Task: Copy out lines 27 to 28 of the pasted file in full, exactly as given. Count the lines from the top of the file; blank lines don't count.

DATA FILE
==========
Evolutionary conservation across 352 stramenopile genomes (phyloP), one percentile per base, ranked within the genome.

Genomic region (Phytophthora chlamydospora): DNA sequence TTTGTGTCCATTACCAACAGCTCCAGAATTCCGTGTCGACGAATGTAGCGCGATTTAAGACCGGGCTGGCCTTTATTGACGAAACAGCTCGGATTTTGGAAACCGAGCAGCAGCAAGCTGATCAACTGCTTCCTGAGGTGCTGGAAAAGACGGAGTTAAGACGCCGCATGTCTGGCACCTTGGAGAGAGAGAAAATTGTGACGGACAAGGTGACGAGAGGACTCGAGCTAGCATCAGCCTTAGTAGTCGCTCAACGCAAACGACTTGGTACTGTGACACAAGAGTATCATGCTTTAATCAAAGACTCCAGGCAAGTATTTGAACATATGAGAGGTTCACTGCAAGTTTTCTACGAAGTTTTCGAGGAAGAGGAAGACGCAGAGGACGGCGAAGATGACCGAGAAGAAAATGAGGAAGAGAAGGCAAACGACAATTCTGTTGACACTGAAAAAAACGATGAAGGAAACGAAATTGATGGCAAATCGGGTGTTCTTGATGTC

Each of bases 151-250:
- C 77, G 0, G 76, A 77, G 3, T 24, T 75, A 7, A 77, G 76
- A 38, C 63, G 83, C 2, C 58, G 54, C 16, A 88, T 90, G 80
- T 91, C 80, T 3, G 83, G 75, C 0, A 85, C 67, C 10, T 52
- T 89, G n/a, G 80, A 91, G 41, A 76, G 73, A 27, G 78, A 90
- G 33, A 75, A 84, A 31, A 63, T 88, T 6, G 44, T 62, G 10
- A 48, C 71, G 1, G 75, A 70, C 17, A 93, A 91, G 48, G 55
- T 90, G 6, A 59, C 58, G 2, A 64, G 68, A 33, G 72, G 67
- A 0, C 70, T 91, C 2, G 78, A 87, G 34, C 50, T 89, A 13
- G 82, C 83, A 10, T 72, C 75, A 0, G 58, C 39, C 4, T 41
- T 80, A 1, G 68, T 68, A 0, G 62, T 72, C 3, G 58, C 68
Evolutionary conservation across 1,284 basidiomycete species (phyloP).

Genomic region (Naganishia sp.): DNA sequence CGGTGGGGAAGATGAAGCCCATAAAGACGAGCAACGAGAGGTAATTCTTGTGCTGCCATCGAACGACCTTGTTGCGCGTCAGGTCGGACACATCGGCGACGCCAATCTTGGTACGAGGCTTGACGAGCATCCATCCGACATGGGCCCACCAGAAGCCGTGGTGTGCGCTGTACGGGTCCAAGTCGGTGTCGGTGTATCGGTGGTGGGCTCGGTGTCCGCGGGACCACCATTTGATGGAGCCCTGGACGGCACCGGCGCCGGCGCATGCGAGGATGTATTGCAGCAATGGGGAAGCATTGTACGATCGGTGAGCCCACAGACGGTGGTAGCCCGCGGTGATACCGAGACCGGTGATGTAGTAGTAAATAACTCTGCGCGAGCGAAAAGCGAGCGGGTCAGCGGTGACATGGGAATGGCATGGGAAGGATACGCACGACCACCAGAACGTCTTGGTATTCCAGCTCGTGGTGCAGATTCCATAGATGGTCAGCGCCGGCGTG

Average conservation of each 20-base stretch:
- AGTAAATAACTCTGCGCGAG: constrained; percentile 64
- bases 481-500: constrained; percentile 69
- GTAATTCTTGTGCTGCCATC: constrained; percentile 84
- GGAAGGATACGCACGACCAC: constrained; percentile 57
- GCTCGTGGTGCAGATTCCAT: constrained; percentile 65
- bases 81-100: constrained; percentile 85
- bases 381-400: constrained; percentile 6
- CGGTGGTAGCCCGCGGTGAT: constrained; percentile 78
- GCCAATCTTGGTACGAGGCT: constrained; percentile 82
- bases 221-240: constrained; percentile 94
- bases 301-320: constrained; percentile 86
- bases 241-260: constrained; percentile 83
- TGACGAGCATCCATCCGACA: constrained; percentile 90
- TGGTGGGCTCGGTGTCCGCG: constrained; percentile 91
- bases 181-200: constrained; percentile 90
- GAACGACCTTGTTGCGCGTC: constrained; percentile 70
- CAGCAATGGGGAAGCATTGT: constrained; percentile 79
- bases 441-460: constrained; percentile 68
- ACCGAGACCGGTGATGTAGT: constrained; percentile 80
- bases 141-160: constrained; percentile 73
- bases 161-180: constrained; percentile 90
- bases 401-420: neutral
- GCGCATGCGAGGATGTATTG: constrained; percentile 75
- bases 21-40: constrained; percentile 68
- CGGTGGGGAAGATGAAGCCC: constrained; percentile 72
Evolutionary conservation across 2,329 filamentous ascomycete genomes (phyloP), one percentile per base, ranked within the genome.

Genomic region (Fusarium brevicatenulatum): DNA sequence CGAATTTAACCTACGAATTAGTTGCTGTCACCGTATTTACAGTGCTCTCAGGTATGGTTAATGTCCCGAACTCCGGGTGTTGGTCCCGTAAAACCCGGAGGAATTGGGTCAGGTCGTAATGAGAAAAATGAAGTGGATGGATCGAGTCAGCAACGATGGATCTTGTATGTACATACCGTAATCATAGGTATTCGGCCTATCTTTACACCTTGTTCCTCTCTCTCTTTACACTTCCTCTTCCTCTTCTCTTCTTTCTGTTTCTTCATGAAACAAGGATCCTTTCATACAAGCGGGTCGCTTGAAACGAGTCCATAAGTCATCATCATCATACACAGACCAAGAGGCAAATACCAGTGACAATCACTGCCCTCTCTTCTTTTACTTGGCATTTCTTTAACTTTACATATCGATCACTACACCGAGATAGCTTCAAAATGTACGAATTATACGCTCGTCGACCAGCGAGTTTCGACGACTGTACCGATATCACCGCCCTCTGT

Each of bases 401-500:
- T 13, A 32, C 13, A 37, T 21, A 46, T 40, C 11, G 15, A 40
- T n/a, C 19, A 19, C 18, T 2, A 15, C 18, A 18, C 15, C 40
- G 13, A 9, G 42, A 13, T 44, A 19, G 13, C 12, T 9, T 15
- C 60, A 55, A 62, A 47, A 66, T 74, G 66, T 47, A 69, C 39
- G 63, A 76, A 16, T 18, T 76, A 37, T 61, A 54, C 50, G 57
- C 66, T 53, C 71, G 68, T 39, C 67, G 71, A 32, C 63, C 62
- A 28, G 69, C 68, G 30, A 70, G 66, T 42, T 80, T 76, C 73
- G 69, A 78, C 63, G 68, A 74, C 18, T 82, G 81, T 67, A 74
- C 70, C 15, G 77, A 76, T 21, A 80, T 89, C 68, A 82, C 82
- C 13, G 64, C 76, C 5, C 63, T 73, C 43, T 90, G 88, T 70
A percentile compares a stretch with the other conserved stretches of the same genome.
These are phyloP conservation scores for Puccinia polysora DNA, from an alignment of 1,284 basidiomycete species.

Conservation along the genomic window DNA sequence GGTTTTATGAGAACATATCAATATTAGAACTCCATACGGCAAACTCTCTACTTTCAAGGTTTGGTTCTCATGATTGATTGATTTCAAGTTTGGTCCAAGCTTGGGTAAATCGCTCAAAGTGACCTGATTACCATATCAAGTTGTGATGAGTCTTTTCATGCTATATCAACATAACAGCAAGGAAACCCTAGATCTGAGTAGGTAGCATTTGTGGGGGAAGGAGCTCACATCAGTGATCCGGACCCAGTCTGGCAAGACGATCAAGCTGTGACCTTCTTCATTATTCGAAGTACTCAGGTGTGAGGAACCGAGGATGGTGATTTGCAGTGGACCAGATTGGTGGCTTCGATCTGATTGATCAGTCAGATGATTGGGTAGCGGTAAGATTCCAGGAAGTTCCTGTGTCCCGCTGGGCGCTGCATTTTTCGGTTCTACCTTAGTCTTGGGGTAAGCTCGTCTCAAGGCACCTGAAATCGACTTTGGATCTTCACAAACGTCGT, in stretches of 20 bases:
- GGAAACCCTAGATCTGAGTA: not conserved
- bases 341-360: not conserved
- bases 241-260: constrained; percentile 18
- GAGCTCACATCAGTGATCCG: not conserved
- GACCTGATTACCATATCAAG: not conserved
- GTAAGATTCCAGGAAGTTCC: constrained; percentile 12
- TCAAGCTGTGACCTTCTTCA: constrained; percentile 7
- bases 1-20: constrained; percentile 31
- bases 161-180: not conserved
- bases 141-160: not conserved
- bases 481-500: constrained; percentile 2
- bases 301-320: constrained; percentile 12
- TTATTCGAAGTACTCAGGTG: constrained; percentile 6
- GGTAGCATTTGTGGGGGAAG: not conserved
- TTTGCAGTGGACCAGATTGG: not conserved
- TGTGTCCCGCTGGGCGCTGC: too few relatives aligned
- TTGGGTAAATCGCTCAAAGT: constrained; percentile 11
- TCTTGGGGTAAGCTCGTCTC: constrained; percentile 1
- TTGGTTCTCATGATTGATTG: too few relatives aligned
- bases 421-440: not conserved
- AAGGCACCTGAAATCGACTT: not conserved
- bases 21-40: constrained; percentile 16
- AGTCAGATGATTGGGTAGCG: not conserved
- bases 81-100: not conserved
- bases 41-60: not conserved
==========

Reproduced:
- bases 301-320: constrained; percentile 86
- bases 241-260: constrained; percentile 83